points are equally valid in that case, but Jacob should confirm that it
is actually glibc in the first place.
This is a normal gcc installation, so I suppose glibc is used.
David Brown
2017-07-30 13:44:00 UTC
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Post by jacobnavia
Post by David Brown
It is not clear that it is glibc at all. After all, this is an ARM
distribution for a fairly small device - it may be using an
alternative C standard library rather than glibc, such as "musl
libc". Your other points are equally valid in that case, but Jacob
should confirm that it is actually glibc in the first place.
This is a normal gcc installation, so I suppose glibc is used.
"Normal" gcc installations, even native ones, can use different
libraries. Though glibc is the most common choice on Linux
distributions, small distributions often have different libraries.
That's why it is worth checking.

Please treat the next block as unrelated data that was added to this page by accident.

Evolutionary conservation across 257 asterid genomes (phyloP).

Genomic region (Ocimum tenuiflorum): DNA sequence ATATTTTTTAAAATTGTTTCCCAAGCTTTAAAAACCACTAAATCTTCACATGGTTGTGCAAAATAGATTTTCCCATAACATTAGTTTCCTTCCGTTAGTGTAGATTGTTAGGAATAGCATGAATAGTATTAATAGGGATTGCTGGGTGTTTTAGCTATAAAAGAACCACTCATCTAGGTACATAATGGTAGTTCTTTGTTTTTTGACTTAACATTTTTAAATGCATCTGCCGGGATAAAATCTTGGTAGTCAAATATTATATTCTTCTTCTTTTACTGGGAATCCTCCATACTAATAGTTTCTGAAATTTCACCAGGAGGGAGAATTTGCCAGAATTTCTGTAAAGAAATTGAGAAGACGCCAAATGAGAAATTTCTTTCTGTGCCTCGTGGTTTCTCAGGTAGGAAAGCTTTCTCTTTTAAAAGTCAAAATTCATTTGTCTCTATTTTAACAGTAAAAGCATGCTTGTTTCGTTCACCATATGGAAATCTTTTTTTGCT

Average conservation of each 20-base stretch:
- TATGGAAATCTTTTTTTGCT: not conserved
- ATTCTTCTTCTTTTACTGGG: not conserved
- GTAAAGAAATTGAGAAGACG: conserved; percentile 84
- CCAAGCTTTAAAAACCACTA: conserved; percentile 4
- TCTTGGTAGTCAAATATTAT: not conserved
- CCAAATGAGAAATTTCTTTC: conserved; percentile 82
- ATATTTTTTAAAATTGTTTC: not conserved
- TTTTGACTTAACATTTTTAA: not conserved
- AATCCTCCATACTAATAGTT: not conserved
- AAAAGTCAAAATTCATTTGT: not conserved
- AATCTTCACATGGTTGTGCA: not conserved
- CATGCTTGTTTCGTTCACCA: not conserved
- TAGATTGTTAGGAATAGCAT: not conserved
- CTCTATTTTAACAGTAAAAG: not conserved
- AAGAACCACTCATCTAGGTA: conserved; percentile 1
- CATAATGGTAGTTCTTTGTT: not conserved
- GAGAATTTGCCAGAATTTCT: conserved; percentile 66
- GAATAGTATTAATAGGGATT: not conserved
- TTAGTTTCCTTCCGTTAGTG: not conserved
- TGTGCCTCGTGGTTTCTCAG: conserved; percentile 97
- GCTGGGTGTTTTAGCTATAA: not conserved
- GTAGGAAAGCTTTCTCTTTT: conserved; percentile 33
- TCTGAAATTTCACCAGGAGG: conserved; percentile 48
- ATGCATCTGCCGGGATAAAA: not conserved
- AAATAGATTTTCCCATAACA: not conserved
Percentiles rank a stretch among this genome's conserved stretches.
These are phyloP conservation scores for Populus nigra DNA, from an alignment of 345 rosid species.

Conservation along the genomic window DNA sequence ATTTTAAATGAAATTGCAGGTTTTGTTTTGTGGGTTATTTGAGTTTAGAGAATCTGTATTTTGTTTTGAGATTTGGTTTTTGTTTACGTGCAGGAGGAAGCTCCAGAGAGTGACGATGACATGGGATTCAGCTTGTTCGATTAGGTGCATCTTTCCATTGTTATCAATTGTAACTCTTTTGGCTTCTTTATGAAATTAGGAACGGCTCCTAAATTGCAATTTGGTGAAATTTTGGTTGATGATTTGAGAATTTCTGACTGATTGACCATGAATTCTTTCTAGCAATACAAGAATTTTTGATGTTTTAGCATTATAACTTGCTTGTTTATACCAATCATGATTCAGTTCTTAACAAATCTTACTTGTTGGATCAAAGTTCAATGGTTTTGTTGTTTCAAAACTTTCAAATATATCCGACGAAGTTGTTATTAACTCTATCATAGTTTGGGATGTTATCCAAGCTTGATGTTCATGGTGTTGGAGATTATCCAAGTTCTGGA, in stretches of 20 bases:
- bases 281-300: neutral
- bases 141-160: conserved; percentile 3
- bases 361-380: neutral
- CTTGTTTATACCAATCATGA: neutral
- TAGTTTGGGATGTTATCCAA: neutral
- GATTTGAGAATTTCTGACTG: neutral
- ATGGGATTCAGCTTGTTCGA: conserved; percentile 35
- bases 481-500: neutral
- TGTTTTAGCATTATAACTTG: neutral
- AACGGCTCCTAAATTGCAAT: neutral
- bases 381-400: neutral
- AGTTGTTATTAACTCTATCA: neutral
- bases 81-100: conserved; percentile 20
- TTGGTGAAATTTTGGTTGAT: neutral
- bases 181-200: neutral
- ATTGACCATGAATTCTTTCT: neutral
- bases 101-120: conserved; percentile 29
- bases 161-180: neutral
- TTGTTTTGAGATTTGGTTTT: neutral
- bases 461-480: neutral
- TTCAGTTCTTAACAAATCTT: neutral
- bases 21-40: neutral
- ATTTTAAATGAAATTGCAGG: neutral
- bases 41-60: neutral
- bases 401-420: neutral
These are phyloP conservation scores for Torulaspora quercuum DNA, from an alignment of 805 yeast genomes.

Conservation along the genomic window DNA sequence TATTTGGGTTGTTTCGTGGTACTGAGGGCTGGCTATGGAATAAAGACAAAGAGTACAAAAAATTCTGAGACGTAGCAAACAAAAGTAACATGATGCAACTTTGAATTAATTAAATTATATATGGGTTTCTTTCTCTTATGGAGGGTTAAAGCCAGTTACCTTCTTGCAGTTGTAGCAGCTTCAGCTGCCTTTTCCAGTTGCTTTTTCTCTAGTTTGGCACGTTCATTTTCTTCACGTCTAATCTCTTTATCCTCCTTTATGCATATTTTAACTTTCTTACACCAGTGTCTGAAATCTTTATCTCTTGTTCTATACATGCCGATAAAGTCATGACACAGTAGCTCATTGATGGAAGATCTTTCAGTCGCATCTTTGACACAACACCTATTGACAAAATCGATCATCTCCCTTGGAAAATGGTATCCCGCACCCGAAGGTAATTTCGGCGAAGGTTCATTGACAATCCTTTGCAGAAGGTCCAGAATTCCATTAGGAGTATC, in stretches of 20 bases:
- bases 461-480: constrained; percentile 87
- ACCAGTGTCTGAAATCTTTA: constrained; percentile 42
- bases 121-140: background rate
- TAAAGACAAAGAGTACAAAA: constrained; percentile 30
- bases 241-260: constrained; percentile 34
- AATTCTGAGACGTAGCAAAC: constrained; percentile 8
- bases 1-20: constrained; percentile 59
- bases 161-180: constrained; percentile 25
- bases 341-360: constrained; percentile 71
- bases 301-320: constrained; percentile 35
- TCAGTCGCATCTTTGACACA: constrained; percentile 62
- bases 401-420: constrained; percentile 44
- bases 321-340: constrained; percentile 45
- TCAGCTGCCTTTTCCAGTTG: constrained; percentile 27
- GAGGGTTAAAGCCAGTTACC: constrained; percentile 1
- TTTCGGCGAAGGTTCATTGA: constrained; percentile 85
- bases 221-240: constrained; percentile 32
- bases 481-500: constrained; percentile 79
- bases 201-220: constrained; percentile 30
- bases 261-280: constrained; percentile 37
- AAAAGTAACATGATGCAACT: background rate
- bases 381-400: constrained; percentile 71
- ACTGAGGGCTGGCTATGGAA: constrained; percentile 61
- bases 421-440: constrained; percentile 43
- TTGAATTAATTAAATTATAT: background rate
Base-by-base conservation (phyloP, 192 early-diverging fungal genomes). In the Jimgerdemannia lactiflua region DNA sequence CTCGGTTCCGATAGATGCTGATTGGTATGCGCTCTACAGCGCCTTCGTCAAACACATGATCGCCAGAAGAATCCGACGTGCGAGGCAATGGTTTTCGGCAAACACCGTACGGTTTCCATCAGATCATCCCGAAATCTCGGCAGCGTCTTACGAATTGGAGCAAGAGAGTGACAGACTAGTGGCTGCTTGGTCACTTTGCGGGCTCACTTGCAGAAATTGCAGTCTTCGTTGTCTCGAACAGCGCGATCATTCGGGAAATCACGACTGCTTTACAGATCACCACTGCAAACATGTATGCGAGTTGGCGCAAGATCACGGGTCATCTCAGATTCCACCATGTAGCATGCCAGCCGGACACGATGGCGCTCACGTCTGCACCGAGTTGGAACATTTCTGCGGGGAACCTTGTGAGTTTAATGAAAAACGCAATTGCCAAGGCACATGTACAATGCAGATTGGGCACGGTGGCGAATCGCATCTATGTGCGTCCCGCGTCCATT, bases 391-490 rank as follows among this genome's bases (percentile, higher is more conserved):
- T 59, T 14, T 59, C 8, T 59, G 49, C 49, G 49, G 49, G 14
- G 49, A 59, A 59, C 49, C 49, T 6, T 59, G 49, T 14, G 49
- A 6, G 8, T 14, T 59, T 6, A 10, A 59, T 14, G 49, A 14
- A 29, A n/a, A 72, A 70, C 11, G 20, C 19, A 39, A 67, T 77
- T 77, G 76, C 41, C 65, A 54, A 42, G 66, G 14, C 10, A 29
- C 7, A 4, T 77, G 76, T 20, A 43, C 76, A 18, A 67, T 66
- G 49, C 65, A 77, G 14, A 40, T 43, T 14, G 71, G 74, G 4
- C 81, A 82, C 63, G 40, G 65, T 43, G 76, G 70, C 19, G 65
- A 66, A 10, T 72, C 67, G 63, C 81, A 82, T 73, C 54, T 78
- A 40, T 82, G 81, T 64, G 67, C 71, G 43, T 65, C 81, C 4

Keith Thompson
2017-07-30 21:04:04 UTC
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Post by jacobnavia
Post by David Brown
It is not clear that it is glibc at all. After all, this is an ARM
distribution for a fairly small device - it may be using an alternative
C standard library rather than glibc, such as "musl libc". Your other
points are equally valid in that case, but Jacob should confirm that it
is actually glibc in the first place.
This is a normal gcc installation, so I suppose glibc is used.
A "normal gcc installation"? I'm not at all sure what that means.

If you want help with this, you'll need to provide more information.
A comment block at the top of your signal.h file (the non-trivial
one, not the one-liner you're having problems with) should tell
you where it came from.

As I recall, the problem you're having is that *your* compiler
(lcc-something, I suppose) chokes on the .../sys/signal.h header;
gcc has no problem with it. That implies that gcc itself has
nothing directly to do with the problem you're having. It's about
the interaction between your compiler and the runtime library
implementation.

I've spent a fair amount of time trying to help you with this.
Please don't make me regret that.
--
Keith Thompson (The_Other_Keith) kst-***@mib.org <http://www.ghoti.net/~kst>
Working, but not speaking, for JetHead Development, Inc.
"We must do something. This is something. Therefore, we must do this."